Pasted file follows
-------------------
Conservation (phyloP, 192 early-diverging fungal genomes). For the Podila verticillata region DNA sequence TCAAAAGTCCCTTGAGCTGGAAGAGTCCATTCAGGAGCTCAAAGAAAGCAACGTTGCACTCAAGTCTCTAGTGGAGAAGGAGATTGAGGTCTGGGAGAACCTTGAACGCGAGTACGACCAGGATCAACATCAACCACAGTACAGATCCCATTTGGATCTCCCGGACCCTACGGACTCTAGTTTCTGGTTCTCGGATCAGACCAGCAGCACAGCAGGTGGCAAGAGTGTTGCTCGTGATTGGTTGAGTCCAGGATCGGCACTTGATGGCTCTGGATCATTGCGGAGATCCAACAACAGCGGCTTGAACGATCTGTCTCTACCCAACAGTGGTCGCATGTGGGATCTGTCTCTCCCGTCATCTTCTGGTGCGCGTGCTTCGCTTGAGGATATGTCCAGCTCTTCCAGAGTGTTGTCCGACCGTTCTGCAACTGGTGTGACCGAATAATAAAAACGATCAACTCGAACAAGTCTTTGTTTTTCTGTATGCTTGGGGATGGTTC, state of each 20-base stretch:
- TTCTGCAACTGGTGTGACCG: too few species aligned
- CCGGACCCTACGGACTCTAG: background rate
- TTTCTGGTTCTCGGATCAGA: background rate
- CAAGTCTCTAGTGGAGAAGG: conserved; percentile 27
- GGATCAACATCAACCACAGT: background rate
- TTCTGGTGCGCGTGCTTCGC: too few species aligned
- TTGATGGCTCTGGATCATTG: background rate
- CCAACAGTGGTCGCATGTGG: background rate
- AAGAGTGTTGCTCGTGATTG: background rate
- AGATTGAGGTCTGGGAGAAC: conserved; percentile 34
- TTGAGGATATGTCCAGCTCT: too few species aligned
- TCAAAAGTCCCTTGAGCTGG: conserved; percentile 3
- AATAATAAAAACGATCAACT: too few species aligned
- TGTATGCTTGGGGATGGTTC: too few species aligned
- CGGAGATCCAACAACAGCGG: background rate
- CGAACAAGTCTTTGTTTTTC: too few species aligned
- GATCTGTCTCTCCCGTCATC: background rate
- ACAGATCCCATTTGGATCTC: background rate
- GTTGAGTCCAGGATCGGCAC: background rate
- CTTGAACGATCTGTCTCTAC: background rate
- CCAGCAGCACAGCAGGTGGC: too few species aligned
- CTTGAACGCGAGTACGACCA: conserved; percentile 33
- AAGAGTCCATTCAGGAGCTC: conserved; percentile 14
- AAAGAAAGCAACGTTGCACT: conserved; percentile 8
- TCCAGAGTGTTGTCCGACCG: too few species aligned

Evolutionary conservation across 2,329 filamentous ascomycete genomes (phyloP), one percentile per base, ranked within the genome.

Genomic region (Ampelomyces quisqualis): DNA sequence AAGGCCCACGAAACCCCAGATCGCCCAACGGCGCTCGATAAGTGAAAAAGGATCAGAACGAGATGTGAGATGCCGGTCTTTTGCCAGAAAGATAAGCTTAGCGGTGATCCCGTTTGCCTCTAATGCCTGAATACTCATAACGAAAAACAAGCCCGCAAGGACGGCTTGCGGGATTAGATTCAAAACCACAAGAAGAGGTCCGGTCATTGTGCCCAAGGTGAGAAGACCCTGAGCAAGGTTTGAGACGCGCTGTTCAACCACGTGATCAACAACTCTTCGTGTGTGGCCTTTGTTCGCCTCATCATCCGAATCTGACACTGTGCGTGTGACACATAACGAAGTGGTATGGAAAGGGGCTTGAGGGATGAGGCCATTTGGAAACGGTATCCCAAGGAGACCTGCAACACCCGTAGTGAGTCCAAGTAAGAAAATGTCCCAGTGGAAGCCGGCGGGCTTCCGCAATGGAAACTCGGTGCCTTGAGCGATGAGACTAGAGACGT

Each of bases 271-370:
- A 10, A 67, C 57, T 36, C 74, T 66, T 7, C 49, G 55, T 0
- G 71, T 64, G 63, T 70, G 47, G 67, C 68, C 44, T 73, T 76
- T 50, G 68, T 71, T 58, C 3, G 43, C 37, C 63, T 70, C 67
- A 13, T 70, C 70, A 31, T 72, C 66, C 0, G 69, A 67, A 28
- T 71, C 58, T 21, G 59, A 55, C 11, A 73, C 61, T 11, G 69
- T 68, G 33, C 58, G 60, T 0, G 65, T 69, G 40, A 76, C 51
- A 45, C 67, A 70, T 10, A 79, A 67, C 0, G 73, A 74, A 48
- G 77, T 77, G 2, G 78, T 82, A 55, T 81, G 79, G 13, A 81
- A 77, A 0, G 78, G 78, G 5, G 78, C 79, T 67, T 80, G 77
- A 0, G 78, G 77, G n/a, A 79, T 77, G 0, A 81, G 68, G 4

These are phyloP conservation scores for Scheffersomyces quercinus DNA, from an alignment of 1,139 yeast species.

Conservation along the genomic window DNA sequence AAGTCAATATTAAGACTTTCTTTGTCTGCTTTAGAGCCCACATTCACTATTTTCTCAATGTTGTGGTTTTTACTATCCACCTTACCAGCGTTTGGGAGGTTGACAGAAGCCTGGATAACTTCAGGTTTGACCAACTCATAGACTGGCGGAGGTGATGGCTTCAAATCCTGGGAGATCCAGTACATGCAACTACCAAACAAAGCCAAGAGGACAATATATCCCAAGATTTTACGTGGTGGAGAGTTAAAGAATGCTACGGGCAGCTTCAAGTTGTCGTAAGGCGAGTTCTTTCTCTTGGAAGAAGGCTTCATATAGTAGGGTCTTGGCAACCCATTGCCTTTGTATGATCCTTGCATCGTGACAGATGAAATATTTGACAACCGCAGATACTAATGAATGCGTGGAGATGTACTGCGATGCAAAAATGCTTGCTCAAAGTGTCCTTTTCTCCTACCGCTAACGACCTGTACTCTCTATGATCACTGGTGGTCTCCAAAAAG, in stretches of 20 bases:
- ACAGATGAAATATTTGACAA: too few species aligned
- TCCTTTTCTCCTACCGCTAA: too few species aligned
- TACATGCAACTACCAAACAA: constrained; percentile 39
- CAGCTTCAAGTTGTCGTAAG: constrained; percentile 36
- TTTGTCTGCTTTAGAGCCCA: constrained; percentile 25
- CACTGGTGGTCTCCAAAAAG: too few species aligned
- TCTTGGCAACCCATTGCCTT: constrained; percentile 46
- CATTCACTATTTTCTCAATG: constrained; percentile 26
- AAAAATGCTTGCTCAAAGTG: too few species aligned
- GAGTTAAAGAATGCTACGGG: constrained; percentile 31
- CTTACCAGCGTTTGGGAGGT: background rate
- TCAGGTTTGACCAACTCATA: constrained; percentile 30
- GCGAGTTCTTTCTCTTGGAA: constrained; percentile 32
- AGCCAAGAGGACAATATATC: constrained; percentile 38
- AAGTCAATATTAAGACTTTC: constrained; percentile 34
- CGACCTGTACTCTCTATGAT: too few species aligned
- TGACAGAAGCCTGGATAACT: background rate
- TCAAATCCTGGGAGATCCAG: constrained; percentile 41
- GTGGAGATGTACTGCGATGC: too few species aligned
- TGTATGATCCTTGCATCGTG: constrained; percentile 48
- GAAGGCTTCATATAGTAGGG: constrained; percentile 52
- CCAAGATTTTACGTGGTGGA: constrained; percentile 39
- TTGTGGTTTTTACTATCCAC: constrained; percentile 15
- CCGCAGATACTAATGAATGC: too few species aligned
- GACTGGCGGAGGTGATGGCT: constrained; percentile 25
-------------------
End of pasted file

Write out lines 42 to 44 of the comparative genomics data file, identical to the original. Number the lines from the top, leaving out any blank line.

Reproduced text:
- ACAGATGAAATATTTGACAA: too few species aligned
- TCCTTTTCTCCTACCGCTAA: too few species aligned
- TACATGCAACTACCAAACAA: constrained; percentile 39